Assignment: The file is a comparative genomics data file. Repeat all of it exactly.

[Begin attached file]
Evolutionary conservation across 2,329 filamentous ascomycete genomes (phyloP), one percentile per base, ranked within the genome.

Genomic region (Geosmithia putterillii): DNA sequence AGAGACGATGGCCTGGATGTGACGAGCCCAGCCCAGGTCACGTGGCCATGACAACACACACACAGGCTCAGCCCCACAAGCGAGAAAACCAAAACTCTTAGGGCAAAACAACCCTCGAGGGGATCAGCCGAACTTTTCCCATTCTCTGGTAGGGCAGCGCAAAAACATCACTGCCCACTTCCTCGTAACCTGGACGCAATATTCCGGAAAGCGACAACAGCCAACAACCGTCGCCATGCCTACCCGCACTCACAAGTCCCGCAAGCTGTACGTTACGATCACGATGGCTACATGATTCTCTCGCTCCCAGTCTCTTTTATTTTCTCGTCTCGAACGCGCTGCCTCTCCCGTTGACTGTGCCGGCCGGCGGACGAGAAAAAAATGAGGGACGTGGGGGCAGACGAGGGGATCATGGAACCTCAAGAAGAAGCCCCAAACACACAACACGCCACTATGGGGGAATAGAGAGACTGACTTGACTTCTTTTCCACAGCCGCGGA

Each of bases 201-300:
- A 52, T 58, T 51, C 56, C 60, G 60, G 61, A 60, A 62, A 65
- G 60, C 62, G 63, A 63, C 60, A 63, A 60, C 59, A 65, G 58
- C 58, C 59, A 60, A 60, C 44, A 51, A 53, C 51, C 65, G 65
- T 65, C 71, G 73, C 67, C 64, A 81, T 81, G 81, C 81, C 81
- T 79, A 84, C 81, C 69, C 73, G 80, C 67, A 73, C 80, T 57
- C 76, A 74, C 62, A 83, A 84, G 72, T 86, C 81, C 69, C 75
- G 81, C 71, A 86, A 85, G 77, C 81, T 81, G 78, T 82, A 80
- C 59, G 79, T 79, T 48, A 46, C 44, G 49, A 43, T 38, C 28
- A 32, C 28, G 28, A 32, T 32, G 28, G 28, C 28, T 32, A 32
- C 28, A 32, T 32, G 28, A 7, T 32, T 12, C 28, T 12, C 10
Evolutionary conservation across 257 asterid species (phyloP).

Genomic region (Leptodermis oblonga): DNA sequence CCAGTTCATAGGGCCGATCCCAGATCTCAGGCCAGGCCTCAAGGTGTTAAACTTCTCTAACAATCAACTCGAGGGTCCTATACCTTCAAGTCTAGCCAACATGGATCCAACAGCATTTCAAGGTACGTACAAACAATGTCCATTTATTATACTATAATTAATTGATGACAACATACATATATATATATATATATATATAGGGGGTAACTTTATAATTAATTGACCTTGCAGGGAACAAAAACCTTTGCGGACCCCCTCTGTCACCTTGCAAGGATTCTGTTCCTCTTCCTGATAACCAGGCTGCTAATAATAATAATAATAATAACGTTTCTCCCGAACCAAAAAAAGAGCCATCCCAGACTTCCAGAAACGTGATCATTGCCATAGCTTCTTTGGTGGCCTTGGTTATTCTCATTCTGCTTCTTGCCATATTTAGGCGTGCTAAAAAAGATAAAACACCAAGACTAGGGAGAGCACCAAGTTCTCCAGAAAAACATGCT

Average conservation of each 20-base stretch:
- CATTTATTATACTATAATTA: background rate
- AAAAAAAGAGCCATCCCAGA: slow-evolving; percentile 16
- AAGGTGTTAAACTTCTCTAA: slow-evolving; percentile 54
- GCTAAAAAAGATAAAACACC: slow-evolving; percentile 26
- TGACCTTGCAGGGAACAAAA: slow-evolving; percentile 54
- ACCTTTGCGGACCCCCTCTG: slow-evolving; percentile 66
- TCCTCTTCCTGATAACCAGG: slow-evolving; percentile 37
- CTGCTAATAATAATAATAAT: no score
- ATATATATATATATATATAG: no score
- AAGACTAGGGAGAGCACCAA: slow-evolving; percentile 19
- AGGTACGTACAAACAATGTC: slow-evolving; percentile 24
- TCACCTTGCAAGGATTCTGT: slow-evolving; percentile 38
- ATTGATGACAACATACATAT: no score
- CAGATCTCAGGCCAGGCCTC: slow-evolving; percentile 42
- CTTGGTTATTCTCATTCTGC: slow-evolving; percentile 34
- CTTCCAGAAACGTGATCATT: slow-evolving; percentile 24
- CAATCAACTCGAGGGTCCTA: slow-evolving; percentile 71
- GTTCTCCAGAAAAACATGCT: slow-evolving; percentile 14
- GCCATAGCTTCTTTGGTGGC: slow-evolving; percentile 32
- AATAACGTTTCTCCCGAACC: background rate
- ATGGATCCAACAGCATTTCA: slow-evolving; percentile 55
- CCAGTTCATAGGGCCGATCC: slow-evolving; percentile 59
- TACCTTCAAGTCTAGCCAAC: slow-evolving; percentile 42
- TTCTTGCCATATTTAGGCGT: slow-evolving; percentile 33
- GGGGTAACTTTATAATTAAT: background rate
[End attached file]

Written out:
Evolutionary conservation across 2,329 filamentous ascomycete genomes (phyloP), one percentile per base, ranked within the genome.

Genomic region (Geosmithia putterillii): DNA sequence AGAGACGATGGCCTGGATGTGACGAGCCCAGCCCAGGTCACGTGGCCATGACAACACACACACAGGCTCAGCCCCACAAGCGAGAAAACCAAAACTCTTAGGGCAAAACAACCCTCGAGGGGATCAGCCGAACTTTTCCCATTCTCTGGTAGGGCAGCGCAAAAACATCACTGCCCACTTCCTCGTAACCTGGACGCAATATTCCGGAAAGCGACAACAGCCAACAACCGTCGCCATGCCTACCCGCACTCACAAGTCCCGCAAGCTGTACGTTACGATCACGATGGCTACATGATTCTCTCGCTCCCAGTCTCTTTTATTTTCTCGTCTCGAACGCGCTGCCTCTCCCGTTGACTGTGCCGGCCGGCGGACGAGAAAAAAATGAGGGACGTGGGGGCAGACGAGGGGATCATGGAACCTCAAGAAGAAGCCCCAAACACACAACACGCCACTATGGGGGAATAGAGAGACTGACTTGACTTCTTTTCCACAGCCGCGGA

Each of bases 201-300:
- A 52, T 58, T 51, C 56, C 60, G 60, G 61, A 60, A 62, A 65
- G 60, C 62, G 63, A 63, C 60, A 63, A 60, C 59, A 65, G 58
- C 58, C 59, A 60, A 60, C 44, A 51, A 53, C 51, C 65, G 65
- T 65, C 71, G 73, C 67, C 64, A 81, T 81, G 81, C 81, C 81
- T 79, A 84, C 81, C 69, C 73, G 80, C 67, A 73, C 80, T 57
- C 76, A 74, C 62, A 83, A 84, G 72, T 86, C 81, C 69, C 75
- G 81, C 71, A 86, A 85, G 77, C 81, T 81, G 78, T 82, A 80
- C 59, G 79, T 79, T 48, A 46, C 44, G 49, A 43, T 38, C 28
- A 32, C 28, G 28, A 32, T 32, G 28, G 28, C 28, T 32, A 32
- C 28, A 32, T 32, G 28, A 7, T 32, T 12, C 28, T 12, C 10
Evolutionary conservation across 257 asterid species (phyloP).

Genomic region (Leptodermis oblonga): DNA sequence CCAGTTCATAGGGCCGATCCCAGATCTCAGGCCAGGCCTCAAGGTGTTAAACTTCTCTAACAATCAACTCGAGGGTCCTATACCTTCAAGTCTAGCCAACATGGATCCAACAGCATTTCAAGGTACGTACAAACAATGTCCATTTATTATACTATAATTAATTGATGACAACATACATATATATATATATATATATATAGGGGGTAACTTTATAATTAATTGACCTTGCAGGGAACAAAAACCTTTGCGGACCCCCTCTGTCACCTTGCAAGGATTCTGTTCCTCTTCCTGATAACCAGGCTGCTAATAATAATAATAATAATAACGTTTCTCCCGAACCAAAAAAAGAGCCATCCCAGACTTCCAGAAACGTGATCATTGCCATAGCTTCTTTGGTGGCCTTGGTTATTCTCATTCTGCTTCTTGCCATATTTAGGCGTGCTAAAAAAGATAAAACACCAAGACTAGGGAGAGCACCAAGTTCTCCAGAAAAACATGCT

Average conservation of each 20-base stretch:
- CATTTATTATACTATAATTA: background rate
- AAAAAAAGAGCCATCCCAGA: slow-evolving; percentile 16
- AAGGTGTTAAACTTCTCTAA: slow-evolving; percentile 54
- GCTAAAAAAGATAAAACACC: slow-evolving; percentile 26
- TGACCTTGCAGGGAACAAAA: slow-evolving; percentile 54
- ACCTTTGCGGACCCCCTCTG: slow-evolving; percentile 66
- TCCTCTTCCTGATAACCAGG: slow-evolving; percentile 37
- CTGCTAATAATAATAATAAT: no score
- ATATATATATATATATATAG: no score
- AAGACTAGGGAGAGCACCAA: slow-evolving; percentile 19
- AGGTACGTACAAACAATGTC: slow-evolving; percentile 24
- TCACCTTGCAAGGATTCTGT: slow-evolving; percentile 38
- ATTGATGACAACATACATAT: no score
- CAGATCTCAGGCCAGGCCTC: slow-evolving; percentile 42
- CTTGGTTATTCTCATTCTGC: slow-evolving; percentile 34
- CTTCCAGAAACGTGATCATT: slow-evolving; percentile 24
- CAATCAACTCGAGGGTCCTA: slow-evolving; percentile 71
- GTTCTCCAGAAAAACATGCT: slow-evolving; percentile 14
- GCCATAGCTTCTTTGGTGGC: slow-evolving; percentile 32
- AATAACGTTTCTCCCGAACC: background rate
- ATGGATCCAACAGCATTTCA: slow-evolving; percentile 55
- CCAGTTCATAGGGCCGATCC: slow-evolving; percentile 59
- TACCTTCAAGTCTAGCCAAC: slow-evolving; percentile 42
- TTCTTGCCATATTTAGGCGT: slow-evolving; percentile 33
- GGGGTAACTTTATAATTAAT: background rate